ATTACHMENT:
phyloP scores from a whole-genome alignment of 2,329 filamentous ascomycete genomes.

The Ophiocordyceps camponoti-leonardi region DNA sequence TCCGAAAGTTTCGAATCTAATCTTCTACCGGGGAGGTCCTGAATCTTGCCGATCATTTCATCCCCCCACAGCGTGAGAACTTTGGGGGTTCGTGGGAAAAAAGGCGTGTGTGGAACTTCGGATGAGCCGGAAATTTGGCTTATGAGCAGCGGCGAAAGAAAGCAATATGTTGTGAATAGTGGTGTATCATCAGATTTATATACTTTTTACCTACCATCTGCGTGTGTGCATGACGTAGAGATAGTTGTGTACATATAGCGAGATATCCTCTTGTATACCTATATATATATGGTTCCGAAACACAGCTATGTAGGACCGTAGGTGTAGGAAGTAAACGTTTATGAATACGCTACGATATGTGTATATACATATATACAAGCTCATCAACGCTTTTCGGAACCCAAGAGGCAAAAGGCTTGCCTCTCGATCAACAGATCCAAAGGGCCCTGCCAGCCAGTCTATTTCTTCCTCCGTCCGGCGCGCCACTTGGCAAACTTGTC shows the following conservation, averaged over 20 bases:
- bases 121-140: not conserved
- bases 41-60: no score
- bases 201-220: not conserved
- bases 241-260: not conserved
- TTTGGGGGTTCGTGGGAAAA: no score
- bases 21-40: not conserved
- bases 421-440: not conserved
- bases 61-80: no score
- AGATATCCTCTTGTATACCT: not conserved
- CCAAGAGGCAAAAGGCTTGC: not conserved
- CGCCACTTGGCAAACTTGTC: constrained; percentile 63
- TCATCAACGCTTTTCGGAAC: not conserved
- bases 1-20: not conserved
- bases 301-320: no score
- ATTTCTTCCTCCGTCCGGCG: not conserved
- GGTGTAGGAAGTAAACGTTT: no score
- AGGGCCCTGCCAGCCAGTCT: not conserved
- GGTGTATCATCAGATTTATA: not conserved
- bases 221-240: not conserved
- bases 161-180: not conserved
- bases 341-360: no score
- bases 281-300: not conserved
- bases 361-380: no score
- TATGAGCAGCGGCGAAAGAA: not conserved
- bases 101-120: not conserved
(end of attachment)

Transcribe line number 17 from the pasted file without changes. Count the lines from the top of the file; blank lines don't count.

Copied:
- ATTTCTTCCTCCGTCCGGCG: not conserved